No Yankees or Red Sox? No problem
So no Yankees or Red Sox? Here are 10 reasons why the World Series will be even better, writes Jayson Stark.
There will be a distinct absence of bloody socks in this World Series.
Derek Jeter won't be able to make any blindfolded, backhanded, left-handed, underwater relay throws in this World Series, either.
|Game 1 Lineups|
The starting lineups for the Astros and White Sox in the opening game of the World Series:
Can we all survive? Are we strong enough? Are we resilient enough? Can we make it, as a country, through a World Series without the Yankees and Red Sox around to jack the ratings higher than, say, "CSI: Des Moines"?
Heck, you bet we can. In fact, we're here to reassure you that a White Sox-Astros World Series isn't just a good thing. It's a great thing.
This, friends, is a must-see television extravaganza that is guaranteed to provide more rewarding viewing than Martha Stewart, Charlie Sheen, Homer Simpson, Poppy Montgomery and yes, even Eva Longoria. We guarantee it.
So here they come -- 10 Reasons The World Series Will Be A Better Place With No Yankees Or Red Sox:
If there's one thing that's infinitely more intriguing than having the Yankees in the World Series, it's having a bunch of former Yankees in the World Series.
So you just can't beat the spectacle of having a World Series in which some ex-Yankee will be pitching just about every darned night.
Remember when the Yankees thought Jose Contreras was too wimpy to pitch in New York? And Andy Pettitte was too likely to have his elbow explode? And Roger Clemens was too convincing when he gave that retirement speech? And El Duque was too disinterested in all months not known by that technical term, "October"?
Well, it sure is entertaining to see all those guys twirling in the World Series -- after a season in which they combined to go 54-33 (at the same time the Yankees were paying Kevin Brown, Carl Pavano and Jaret Wright $30.4 million to go 13-18).
So will the Yankees' pain be the World Series' gain? It's a lock. Just proves the Yankees' pitching staff was ready for October. Just not their current pitching staff.
We're not sure who elected Boston to be our official Most Accursed City in America for all those years. But we demand a recount. Sheez, Chicago makes Boston look like The City of Winners.
• Since the last time either Chicago team played in a World Series game (1959), that team from Boston has played in 28 of them.
• Since the last time either Chicago team won a World Series game (1959), that team from Boston has won 13 of them.
• In those 85 seasons (1918 through 2002) in which neither Chicago team won a single stinking postseason series, that team from Boston won three of them.
• In the 87 seasons (1918 through 2004) in which the White Sox were winning zero postseason series, that team from Boston won seven of them.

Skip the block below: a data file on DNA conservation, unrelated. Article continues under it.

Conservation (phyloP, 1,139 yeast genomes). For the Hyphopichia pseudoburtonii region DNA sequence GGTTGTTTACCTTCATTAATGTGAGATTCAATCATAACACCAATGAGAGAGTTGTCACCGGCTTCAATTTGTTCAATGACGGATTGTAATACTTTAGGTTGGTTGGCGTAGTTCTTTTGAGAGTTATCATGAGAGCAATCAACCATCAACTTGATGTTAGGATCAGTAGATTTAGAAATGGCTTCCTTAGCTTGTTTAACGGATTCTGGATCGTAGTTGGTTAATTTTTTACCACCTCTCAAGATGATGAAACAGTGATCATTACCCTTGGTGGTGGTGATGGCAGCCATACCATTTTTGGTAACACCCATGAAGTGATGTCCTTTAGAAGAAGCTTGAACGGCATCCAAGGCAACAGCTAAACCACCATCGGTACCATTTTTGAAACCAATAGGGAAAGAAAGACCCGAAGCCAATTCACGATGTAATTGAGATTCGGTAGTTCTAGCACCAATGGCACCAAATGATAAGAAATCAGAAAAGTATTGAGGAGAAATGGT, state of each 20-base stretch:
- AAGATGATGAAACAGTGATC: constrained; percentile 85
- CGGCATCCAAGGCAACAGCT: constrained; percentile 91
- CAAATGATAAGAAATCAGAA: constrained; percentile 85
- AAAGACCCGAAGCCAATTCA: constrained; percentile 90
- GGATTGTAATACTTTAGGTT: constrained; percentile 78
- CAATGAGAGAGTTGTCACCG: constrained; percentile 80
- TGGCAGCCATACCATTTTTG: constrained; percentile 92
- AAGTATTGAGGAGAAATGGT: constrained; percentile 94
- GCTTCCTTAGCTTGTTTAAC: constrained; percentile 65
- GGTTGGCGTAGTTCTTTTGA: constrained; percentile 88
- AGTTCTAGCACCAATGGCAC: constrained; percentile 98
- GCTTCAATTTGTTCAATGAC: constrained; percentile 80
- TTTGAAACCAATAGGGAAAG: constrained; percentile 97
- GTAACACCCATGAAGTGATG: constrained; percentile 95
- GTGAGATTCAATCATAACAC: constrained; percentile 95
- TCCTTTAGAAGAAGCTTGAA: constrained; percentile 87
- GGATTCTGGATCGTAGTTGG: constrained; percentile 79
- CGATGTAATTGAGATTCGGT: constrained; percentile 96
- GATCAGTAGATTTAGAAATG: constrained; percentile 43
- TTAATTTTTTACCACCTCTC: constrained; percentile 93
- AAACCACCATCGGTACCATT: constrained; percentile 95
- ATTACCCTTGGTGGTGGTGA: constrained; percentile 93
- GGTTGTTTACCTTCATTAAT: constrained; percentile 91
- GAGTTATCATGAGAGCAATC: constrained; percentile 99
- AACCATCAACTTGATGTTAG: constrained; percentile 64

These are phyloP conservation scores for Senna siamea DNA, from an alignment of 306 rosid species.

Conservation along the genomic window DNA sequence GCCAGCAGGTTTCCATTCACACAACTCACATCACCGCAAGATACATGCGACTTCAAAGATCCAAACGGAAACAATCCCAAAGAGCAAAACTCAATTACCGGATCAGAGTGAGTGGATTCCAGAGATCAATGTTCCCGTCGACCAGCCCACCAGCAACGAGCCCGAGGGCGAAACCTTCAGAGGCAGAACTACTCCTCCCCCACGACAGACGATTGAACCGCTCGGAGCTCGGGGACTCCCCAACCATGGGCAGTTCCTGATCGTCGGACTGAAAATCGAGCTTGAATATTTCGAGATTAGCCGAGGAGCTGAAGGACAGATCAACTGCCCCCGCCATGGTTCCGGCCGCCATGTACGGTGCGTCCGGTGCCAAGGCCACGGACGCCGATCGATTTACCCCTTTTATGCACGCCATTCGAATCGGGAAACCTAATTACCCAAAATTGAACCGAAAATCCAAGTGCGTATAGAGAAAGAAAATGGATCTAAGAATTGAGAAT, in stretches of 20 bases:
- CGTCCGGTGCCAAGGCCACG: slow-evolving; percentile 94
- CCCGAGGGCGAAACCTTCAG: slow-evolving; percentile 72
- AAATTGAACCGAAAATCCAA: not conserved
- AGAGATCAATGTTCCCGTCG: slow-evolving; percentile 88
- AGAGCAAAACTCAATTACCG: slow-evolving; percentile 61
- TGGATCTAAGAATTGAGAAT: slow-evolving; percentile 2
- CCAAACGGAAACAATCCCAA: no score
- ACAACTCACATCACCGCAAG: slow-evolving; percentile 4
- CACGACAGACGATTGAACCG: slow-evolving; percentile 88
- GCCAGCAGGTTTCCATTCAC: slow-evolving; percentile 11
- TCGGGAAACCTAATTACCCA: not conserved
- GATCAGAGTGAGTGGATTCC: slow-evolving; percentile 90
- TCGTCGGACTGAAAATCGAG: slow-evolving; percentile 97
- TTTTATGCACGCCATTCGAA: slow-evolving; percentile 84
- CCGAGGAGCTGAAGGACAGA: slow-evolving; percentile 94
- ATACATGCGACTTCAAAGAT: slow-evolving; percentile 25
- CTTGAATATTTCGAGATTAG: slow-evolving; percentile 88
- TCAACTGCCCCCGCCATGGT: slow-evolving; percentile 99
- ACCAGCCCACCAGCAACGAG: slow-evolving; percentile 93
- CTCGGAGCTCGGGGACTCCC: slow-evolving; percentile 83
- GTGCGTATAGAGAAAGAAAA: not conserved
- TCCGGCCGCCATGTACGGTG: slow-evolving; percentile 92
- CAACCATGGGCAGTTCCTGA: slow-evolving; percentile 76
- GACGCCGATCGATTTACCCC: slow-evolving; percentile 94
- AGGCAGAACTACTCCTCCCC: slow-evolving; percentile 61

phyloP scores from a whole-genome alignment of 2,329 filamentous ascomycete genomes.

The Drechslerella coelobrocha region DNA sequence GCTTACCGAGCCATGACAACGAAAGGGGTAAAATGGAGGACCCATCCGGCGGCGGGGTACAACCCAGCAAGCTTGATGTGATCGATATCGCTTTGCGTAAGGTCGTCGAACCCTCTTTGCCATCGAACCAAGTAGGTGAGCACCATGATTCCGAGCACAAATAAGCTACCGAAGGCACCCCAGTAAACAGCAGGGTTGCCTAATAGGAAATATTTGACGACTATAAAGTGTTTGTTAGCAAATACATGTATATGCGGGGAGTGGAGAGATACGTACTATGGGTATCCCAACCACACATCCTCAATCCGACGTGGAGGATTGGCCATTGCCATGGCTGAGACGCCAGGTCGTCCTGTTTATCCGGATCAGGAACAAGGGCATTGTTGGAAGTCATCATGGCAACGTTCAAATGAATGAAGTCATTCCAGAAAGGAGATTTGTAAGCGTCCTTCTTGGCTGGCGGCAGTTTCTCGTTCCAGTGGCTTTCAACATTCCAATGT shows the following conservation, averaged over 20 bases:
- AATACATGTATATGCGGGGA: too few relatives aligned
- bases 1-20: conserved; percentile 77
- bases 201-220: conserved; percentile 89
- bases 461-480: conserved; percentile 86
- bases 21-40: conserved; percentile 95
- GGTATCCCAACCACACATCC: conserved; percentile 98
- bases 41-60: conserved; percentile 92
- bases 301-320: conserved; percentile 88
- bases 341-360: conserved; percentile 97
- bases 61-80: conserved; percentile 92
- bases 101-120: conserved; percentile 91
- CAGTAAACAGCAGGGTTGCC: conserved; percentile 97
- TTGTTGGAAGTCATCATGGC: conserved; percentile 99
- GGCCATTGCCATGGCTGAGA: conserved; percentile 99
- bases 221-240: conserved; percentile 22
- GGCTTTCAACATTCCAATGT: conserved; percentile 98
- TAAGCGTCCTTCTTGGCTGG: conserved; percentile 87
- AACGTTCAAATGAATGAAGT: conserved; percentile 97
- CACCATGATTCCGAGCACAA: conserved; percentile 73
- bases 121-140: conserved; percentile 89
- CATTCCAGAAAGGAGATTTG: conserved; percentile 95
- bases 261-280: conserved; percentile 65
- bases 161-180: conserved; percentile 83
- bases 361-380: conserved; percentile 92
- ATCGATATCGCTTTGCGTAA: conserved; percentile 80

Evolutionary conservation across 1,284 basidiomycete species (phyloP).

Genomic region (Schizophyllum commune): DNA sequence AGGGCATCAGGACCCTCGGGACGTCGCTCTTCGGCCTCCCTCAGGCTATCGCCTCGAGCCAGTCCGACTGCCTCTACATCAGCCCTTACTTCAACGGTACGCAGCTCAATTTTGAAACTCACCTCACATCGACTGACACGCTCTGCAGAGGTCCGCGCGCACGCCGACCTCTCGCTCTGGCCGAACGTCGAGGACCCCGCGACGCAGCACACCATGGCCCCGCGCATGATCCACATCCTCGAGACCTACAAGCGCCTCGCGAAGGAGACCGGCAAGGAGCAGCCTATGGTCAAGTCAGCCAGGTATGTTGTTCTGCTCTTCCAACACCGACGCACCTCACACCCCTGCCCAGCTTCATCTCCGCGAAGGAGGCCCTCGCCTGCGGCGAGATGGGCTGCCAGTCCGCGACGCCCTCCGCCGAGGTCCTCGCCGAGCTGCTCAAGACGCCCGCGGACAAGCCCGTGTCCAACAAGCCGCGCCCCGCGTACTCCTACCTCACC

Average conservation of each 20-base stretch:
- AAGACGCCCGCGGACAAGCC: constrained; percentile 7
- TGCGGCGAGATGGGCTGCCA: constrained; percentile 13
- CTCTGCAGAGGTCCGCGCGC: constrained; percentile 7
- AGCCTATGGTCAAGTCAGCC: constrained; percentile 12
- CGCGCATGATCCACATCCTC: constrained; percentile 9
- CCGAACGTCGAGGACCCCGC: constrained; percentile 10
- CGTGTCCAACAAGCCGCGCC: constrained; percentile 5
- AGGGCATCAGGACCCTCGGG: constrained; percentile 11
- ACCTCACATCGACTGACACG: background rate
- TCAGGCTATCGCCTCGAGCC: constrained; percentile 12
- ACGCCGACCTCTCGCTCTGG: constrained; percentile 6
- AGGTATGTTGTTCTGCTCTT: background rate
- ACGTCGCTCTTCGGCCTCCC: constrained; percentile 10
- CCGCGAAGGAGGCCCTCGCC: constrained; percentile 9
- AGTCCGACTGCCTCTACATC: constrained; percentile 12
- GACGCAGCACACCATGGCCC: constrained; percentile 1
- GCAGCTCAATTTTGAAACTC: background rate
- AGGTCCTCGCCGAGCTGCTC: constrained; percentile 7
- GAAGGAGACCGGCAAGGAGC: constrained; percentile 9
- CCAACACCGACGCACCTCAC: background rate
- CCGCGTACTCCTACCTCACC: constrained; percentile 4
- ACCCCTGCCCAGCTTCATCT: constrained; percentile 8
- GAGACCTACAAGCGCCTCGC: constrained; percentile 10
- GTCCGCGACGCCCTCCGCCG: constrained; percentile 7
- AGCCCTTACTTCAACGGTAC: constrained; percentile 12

• In the 45 seasons (1960 through 2004) in which the White Sox managed to avoid winning one postseason home game, that team from Boston won 21 of them.
Now don't get us wrong. As Ben Affleck, Doris Kearns Goodwin and Curt Schilling would all agree, the Red Sox winning that World Series last year was one tremendous story. The odds, as calculated by the Elias Sports Bureau's Peter Hirdt, of that team going 85 straight seasons without winning a Series were 84-to-1.
But that looks like a three-game losing streak compared to the odds of two teams from the same city going 87 consecutive years without either of them winning a World Series. The odds against that, Hirdt calculates, were 11,300-to-1. You'd have a better chance of hitting the Powerball -- twice.
Best we can tell, the one comforting part of having the Yankees or Red Sox in the World Series is that it's a perfect excuse to haul out the mandatory black-and-white footage of good old Babe Ruth doing his thing.
Well, the Babe never played for the White Sox. And he disavowed all knowledge of anything known as an Astro. But to make you feel better, it is possible to connect him to these two teams. So here goes -- Six Degrees of Separation linking the Bambino to the faces of this year's two World Series franchises:
The Astros connection: Jeff Bagwell once played with Denny Walling, who once played with Jim Perry, who once played with Early Wynn, who once played with Lefty Gomez, who once played with The Babe.
The White Sox connection: Paul Konerko once played with Harold Baines, who once played (for a day) with Minnie Minoso, who once played with Bert Haas, who once played with Waite Hoyt, who once played with George H. Ruth.
There. Feel better now?
Speaking of connections, only one player in this World Series can say he has worn the uniform of both the White Sox and Astros, and was once employed by both the Red Sox and Yankees.
That would be (who else?) the lovely and talented Carl Everett.
Everett was originally drafted by the Yankees. He also spent two years with the Astros (1998-99). He then was traded to the Red Sox. And he has spent most of the last three seasons with the White Sox.
The funny thing is that he was regarded as some combination of a weirdo and a troublemaker in his days with the Yankees and Red Sox -- but he's been mostly a model citizen in his time with the Astros and White Sox.
So why is that, anyway? As we mull the cosmic significance of playing a World Series with no Yankees or Red Sox on the premises, that's a question that might tell us something about what we're missing and what we're watching.
And even if it doesn't, you can bet Everett is still a New York Post and Boston Herald headline just waiting to happen. Or possibly 78 headlines.
Much as we all enjoy the sight of Derek Jeter, Joe Torre and Mariano Rivera this time of year, we think the concept that should best embody our feelings about this World Series was embodied by that old Dan Hicks tune:
How Can I Miss You If You Won't Go Away?
The Yankees need to skip a World Series now and then, simply so they can appreciate what it means to get there -- just as America needs for them to not show up every few Octobers in order to be properly invigorated when they do.
So if that's our concept and we're sticking to it, then think how massively invigorated we ought to be at the prospect of this World Series.
Not one World Series in the '60s, '70s, '80s, '90s or '00s has included either of the Astros or the White Sox. And never in World Series history have we had a matchup like that -- between two franchises that both had avoided the Series for more than four decades.